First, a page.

Making Sense of Suffering: Insights from Buddhism and Critical Social Science

  • Ruben Flores
Part of the Social Indicators Research Series book series (SINS, volume 56)


In order to enrich our analytical framework for the study and alleviation of suffering, this chapter argues that there are good reasons to encourage a dialogue between Buddhism and critical social science (CSS). Although both traditions hold the reduction of suffering as fundamental, they provide different causal understandings of and recommendations for healing suffering. CSS is good at criticizing social sources of suffering, but arguably requires a constant engagement with a variety of normative discourses in order to regain clarity as to its motivations and purposes. On the other hand, although Buddhism stresses personal liberation and provides tools for addressing existential suffering, it has nevertheless historically neglected social causes of suffering. Thus, there are spaces for mutual enrichment and synthesis, as well as areas of disagreement that could potentially spur further dialogue, critique, self-critique, and reflexivity.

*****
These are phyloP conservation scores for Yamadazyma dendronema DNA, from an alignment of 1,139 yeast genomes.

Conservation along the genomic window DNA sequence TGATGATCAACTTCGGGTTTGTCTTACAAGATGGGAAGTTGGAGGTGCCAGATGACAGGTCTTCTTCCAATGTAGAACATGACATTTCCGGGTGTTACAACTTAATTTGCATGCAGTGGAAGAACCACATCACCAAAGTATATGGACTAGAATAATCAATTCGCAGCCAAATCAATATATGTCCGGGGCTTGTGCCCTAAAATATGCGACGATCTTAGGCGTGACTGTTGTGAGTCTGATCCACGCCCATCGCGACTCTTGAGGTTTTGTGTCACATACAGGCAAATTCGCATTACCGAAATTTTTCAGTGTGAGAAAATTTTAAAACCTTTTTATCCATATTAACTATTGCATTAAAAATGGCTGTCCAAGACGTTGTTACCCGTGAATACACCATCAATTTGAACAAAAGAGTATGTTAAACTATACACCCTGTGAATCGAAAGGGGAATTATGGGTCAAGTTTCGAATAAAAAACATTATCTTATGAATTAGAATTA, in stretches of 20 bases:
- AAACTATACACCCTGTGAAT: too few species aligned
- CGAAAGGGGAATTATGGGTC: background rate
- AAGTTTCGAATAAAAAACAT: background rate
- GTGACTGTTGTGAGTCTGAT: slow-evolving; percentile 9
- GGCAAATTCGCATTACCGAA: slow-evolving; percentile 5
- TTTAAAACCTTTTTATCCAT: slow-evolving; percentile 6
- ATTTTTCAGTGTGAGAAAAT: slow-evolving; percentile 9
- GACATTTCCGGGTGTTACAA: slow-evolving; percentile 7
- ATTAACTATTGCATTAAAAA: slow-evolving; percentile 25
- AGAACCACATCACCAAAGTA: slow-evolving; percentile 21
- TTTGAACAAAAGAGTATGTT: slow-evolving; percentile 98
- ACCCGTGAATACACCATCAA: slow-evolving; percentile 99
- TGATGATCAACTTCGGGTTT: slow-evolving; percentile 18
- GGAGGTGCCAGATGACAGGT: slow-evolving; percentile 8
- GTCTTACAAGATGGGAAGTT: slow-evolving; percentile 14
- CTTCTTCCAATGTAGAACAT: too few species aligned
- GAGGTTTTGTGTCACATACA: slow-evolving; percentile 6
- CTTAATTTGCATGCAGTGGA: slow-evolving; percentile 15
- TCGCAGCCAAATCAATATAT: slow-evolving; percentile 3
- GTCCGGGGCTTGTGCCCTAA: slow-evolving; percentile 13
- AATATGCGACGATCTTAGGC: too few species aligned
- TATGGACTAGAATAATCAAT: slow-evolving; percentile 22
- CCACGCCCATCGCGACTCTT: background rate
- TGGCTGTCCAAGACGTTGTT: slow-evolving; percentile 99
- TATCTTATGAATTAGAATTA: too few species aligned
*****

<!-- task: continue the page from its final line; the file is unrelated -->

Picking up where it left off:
Ethics Ontology Reflexivity Buddhism Suffering 



The author wishes to thank Ron Anderson, Patrick Brown, Katja Bruisch, Ryan Burg, Letta Wren Page, Lili Di Puppo, and Sandy Ross for very useful comments and criticism. All the shortcomings of the text are entirely the author’s responsibility.


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Copyright information

© Springer Science+Business Media Dordrecht 2015

Authors and Affiliations

  1. 1.Faculty of Social SciencesNational Research University – Higher School of EconomicsMoscowRussian Federation

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